Dreamin’ ‘bout Reddo meatworks is ya? Youse butchers must really love meat to work in a bloodhouse like that! What about the girlfriend? Does she love meat too? Callan was moving on to annoy someone else by the time his crass words registered with Horrie.

Sharlene. ‘Er name’s Sharlene, Horrie muttered to himself and sighed the sigh of the downhearted.

In Vietnam in 1971 it seemed there was no present tense. There was no time for simply being. It was as if every moment had to be devoted to whatever tasks must be tackled in the forlorn future that kept rolling out in front of you. The surrounding collective past was evident but it was so brutal and, mercifully, murky, that it was best forgotten.

Of course everyone’s remote private past was different. It was elevated to the status of a staple form of sustenance absolutely vital for survival. No matter how undistinguished, memories of home and reminders of loved ones kept men alive while death screeched invitations all around.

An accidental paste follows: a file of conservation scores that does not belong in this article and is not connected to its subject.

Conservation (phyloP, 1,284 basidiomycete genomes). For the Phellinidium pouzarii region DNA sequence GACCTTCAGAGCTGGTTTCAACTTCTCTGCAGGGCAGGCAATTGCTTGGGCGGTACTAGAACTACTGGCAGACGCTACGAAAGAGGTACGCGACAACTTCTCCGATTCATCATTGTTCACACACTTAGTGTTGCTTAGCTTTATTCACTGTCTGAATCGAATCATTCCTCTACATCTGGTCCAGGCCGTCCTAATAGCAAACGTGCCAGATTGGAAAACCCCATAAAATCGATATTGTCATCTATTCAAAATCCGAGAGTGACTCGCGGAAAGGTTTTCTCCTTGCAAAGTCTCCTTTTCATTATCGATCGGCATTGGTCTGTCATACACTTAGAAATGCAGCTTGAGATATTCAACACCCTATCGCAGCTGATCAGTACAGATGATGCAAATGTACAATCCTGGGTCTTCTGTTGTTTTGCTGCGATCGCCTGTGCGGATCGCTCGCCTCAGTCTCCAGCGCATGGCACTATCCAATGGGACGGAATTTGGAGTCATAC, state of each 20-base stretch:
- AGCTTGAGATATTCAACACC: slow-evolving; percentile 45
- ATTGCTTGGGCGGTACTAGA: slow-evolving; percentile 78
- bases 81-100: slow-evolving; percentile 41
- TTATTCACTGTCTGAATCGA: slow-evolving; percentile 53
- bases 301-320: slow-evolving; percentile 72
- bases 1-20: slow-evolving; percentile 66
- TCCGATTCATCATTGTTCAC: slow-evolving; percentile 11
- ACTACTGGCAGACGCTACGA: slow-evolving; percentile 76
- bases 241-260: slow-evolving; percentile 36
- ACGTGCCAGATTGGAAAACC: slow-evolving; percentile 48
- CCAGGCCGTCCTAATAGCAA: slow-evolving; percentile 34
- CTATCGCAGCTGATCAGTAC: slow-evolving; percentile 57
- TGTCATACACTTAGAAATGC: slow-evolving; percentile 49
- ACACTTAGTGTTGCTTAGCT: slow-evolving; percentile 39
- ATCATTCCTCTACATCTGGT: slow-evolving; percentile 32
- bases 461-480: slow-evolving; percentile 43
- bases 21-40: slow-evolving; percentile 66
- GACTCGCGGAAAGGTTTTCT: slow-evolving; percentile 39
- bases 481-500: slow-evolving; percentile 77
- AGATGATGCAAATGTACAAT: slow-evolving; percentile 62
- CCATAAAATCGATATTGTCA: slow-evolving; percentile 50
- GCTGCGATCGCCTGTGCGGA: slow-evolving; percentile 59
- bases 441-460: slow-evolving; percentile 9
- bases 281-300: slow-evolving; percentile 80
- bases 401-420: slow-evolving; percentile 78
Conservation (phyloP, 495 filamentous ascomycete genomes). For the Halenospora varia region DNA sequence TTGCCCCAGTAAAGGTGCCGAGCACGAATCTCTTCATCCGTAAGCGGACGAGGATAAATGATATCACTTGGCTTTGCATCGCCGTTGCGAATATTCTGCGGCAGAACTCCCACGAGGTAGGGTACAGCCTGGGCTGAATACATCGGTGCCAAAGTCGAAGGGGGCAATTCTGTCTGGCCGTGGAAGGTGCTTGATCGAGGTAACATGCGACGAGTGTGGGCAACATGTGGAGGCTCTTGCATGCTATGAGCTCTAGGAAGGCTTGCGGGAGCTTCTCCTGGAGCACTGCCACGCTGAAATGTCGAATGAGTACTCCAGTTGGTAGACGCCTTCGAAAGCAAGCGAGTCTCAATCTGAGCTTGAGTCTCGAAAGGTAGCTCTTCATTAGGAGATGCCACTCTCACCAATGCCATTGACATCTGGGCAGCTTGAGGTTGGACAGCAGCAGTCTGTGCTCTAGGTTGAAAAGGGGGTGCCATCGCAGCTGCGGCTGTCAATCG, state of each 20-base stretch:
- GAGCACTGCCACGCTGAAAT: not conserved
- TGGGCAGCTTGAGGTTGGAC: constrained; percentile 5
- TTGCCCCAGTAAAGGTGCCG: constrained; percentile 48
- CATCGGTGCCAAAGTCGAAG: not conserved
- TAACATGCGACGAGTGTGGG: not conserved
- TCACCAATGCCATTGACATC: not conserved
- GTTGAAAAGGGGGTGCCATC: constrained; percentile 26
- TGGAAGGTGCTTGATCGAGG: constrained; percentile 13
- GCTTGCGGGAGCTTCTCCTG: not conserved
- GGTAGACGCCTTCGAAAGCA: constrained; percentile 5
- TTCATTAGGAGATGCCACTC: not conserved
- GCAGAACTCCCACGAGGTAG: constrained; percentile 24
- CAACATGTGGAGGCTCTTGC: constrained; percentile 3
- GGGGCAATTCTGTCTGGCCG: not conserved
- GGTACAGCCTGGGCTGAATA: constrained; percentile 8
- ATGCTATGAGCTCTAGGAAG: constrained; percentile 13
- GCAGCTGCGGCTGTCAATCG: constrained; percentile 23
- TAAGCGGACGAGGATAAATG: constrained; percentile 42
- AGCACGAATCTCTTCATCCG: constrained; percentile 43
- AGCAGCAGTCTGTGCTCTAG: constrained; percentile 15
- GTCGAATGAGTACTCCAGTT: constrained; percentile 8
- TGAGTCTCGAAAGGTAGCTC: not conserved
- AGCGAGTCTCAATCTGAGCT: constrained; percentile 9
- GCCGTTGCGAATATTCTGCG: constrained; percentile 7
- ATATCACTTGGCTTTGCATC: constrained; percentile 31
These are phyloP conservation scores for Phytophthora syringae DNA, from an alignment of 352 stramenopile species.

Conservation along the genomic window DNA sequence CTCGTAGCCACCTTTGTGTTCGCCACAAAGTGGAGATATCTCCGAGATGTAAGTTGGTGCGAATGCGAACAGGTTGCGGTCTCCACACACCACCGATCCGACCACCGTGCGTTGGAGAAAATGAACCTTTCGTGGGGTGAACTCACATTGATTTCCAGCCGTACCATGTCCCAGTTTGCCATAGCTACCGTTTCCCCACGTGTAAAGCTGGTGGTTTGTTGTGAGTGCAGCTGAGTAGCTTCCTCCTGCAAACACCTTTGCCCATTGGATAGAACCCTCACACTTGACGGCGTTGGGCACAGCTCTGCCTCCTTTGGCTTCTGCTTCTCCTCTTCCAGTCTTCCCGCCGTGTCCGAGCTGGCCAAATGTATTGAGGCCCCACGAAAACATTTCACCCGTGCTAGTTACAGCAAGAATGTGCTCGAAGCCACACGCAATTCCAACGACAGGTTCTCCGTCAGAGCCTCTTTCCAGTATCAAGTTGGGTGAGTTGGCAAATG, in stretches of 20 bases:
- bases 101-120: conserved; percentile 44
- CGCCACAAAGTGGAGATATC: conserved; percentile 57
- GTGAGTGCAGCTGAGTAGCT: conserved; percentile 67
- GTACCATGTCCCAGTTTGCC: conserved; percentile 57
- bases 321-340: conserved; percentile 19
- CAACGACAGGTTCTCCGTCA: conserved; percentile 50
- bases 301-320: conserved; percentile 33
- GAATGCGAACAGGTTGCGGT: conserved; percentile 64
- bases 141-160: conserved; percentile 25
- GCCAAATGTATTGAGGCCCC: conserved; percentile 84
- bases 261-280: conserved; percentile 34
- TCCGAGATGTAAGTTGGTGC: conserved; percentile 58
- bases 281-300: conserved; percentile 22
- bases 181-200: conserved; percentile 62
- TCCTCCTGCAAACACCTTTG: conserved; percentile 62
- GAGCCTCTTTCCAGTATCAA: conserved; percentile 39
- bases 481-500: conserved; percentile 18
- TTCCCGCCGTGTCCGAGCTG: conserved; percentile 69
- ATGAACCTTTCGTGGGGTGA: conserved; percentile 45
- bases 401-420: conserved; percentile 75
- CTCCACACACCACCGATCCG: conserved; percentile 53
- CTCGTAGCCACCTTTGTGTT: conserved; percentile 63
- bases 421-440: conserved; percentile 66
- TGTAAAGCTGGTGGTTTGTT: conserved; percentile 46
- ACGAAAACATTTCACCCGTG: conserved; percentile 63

So it was that Horrie Sherwood sat under the flaccid awning of a canvas tent on the khaki perimeter of the base at Nui Dat and refreshed himself by remembering Redgate and his young life in Butchers Parade.

Almost three years back, when the last exams of high school were sent for marking, most of Horrie’s friends could not wait to get out of Redgate. Once the Higher School Certificate examination results were out, they were headed elsewhere.

He was different – although that was not obvious from his appearance, his language nor his pastimes. For his fellow students, the small meatworks town was simply too far away from the action. They wanted cities and their advantages – bigger stages and bigger rewards, substantial places that were not dominated by rural throwbacks, places that did not smell of blood and bone.